This opinion will be unpublished and
may not be cited except as provided by
Minn. Stat. § 480A.08, subd. 3 (2004).
STATE OF MINNESOTA
IN COURT OF APPEALS
Tropical Flavors, Inc., d/b/a Kokomo's Island Café, et al.,
Filed May 30, 2006
Toussaint, Chief Judge
Timothy and Patricia Buffham, 13000 June Terrace, Minnetonka, MN 55305 (pro se appellants)
Considered and decided by Toussaint, Chief Judge; Hudson, Judge; and Crippen, Judge.*
U N P U B L I S H E D O P I N I O N
TOUSSAINT, Chief Judge
Appellants Timothy and Patricia Buffham challenge the district court’s order joining them as judgment debtors, declaring a transfer of their corporation’s asset void, and piercing the corporate veil to hold them personally liable for the judgment of respondent P. H. T. Systems, Inc. (PHT) against their corporation. PHT moves to strike parts of the Buffhams’ brief and appendix. Because we conclude that the law of the case precludes the Buffhams from challenging the district court’s finding and that the transfer of the corporate asset violated the Uniform Fraudulent Transfer Act and we see no abuse of discretion in the district court’s decision to pierce the corporate veil, we affirm. Because some of the items PHT moves to strike are not part of the record, PHT’s motion is granted in part.
Buffham is chief executive officer and Timothy Buffham is the majority shareholder
of Tropical Flavors, Inc. (Tropical). PHT,
a supplier of kitchen and restaurant equipment, was not paid for equipment it
supplied to Tropical for use in Tropical’s only asset, Kokomo Island Café (
Unable to collect its judgment, PHT
moved to join the Buffhams,
On appeal, the Buffhams challenge these conclusions; they argue in addition that the district court abused its discretion in piercing the corporate veil to join them as judgment debtors and that they were deprived of due process.  PHT moves to strike parts of the Buffhams’ brief and appendix.
D E C I S I O N
1. Law of the Case
In opposing PHT’s motion to join
them as judgment debtors, the Buffhams argued that Tropical could not have
Failure to challenge a court’s
decision results in that decision becoming the law of the case. See,
e.g., In re Welfare of D.T.P., 685 N.W.2d 709, 712 (
In their reply brief, the
Buffhams argue that “whether Tropical owned
Tropical maintained the position
that it owned
2. The Uniform Fraudulent Transfer Act
The district court determined
that the transfer of assets from Tropical to Beachfront was fraudulent under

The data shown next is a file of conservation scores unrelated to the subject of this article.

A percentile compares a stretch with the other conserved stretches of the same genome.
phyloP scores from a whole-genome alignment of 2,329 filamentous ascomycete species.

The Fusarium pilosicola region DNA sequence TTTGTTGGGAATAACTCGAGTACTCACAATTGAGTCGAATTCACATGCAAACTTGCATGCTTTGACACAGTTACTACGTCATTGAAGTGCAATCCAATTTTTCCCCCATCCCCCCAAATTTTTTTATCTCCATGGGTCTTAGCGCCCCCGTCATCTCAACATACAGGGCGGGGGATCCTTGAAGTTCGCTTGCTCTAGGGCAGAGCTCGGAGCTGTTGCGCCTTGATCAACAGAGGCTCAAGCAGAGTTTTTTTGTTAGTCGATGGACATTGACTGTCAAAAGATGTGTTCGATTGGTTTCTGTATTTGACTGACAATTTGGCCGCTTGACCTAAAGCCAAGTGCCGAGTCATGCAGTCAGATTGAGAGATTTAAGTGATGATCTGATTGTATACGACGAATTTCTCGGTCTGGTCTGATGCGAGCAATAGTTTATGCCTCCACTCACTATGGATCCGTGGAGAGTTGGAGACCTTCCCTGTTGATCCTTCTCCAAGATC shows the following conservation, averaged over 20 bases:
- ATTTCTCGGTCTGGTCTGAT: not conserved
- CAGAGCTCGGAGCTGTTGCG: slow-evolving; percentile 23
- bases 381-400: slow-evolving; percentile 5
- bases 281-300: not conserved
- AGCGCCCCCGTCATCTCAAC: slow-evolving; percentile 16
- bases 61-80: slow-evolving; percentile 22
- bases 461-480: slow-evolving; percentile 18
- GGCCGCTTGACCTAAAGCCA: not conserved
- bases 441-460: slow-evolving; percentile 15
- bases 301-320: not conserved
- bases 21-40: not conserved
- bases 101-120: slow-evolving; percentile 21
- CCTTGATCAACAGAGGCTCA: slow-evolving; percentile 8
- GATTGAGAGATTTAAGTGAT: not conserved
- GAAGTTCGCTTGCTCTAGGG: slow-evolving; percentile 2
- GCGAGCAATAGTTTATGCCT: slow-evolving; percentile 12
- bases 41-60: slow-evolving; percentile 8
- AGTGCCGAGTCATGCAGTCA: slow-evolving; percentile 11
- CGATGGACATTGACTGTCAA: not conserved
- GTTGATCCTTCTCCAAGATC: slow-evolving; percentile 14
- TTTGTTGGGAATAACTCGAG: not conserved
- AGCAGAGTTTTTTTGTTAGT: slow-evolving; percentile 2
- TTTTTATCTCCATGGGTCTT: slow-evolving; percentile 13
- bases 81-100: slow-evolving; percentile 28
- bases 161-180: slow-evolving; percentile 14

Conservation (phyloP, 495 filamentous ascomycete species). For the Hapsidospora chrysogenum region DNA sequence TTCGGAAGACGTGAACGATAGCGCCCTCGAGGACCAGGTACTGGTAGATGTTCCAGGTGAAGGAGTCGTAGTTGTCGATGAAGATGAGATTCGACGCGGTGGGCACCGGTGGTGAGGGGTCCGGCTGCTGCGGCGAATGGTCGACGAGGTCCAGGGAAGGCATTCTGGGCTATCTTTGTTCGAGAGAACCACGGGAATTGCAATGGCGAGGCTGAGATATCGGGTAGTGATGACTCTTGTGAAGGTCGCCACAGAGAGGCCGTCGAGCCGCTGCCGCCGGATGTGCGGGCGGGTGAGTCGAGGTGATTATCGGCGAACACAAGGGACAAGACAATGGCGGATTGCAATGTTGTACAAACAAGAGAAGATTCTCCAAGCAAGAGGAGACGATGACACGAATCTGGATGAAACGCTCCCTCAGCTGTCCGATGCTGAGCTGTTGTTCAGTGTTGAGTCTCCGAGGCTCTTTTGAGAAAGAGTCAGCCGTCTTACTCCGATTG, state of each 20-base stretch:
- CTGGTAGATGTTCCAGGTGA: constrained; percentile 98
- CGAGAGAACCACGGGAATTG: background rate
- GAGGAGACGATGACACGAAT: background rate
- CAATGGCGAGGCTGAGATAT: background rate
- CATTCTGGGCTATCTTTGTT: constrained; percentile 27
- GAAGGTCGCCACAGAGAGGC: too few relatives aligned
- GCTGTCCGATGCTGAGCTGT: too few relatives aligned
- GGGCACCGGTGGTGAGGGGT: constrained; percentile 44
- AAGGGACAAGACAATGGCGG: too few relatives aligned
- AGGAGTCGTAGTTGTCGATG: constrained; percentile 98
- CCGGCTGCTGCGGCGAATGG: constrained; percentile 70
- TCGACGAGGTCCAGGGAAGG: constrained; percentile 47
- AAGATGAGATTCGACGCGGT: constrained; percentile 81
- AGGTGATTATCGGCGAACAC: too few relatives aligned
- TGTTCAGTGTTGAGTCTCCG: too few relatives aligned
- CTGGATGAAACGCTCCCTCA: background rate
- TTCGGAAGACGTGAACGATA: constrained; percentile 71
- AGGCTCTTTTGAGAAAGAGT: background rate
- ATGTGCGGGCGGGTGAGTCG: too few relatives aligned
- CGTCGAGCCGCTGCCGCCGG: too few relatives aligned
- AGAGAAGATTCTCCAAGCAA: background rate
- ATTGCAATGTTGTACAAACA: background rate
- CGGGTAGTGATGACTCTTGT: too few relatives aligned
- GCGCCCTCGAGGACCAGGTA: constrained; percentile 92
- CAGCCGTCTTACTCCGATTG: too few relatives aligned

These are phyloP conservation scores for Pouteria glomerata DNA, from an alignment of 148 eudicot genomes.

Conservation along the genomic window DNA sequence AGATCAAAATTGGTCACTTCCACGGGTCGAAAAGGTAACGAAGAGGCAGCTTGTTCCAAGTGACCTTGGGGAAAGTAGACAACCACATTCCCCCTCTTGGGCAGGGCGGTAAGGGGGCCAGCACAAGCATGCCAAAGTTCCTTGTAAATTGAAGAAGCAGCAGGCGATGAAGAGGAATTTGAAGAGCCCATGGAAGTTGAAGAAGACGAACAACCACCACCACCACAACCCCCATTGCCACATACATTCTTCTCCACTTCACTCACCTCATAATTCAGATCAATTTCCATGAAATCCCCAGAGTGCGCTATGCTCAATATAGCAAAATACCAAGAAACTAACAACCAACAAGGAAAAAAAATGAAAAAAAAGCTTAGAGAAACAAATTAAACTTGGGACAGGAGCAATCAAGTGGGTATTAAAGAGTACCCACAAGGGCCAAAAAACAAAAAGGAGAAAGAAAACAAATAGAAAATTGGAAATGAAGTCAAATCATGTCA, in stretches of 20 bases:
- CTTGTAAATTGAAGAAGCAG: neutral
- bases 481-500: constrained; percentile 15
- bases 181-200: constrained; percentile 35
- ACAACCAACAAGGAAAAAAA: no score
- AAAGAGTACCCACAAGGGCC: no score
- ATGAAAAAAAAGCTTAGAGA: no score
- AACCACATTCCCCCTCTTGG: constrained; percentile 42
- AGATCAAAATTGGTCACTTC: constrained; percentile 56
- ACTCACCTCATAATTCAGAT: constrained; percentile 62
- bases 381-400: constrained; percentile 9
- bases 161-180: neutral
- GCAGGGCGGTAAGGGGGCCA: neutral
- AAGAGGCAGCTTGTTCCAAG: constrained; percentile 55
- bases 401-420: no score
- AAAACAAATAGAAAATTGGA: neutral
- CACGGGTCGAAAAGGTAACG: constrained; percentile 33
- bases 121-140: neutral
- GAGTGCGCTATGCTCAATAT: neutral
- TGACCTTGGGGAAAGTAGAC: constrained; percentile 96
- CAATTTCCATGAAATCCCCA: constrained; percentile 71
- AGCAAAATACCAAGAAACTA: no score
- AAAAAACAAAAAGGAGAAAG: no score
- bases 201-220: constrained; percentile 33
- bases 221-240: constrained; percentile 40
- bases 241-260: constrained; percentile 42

Minn. Stat. § 513.44(a) (2004).
Whether a statute applies is a question of law that this court reviews
de novo. O’Malley v. Ulland Bros., 549 N.W.2d 889, 892 (
A transfer made or obligation incurred by a debtor is fraudulent as to a creditor, whether the creditor's claim arose before or after the transfer was made or the obligation was incurred, if the debtor made the transfer or incurred the obligation: (1) with actual intent to hinder, delay, or defraud any creditor of the debtor; or (2) without receiving a reasonably equivalent value in exchange for the transfer or obligation. . . .
To determine whether the first criterion is satisfied, actual intent, a court considers whether:
(1) the transfer or obligation was to an insider;
(2) the debtor retained possession or control of the property transferred after the transfer;
(3) the transfer or obligation was disclosed or concealed;
(4) before the transfer was made or obligation was incurred, the debtor had been sued or threatened with suit;
(5) the transfer was of substantially all the debtor's assets;
(6) the debtor absconded;
(7) the debtor removed or concealed assets;
(8) the value of the consideration received by the debtor was reasonably equivalent to the value of the asset transferred or the amount of the obligation incurred;
(9) the debtor was insolvent or became insolvent shortly after the transfer was made or the obligation was incurred;
(10) the transfer occurred shortly before or shortly after a substantial debt was incurred; and
(11) the debtor transferred the essential assets of the business to a lienor who transferred the assets to an insider of the debtor.
3. Piercing the Corporate Veil
“In an action for relief against
a transfer . . . a creditor . . . may obtain . . . subject to applicable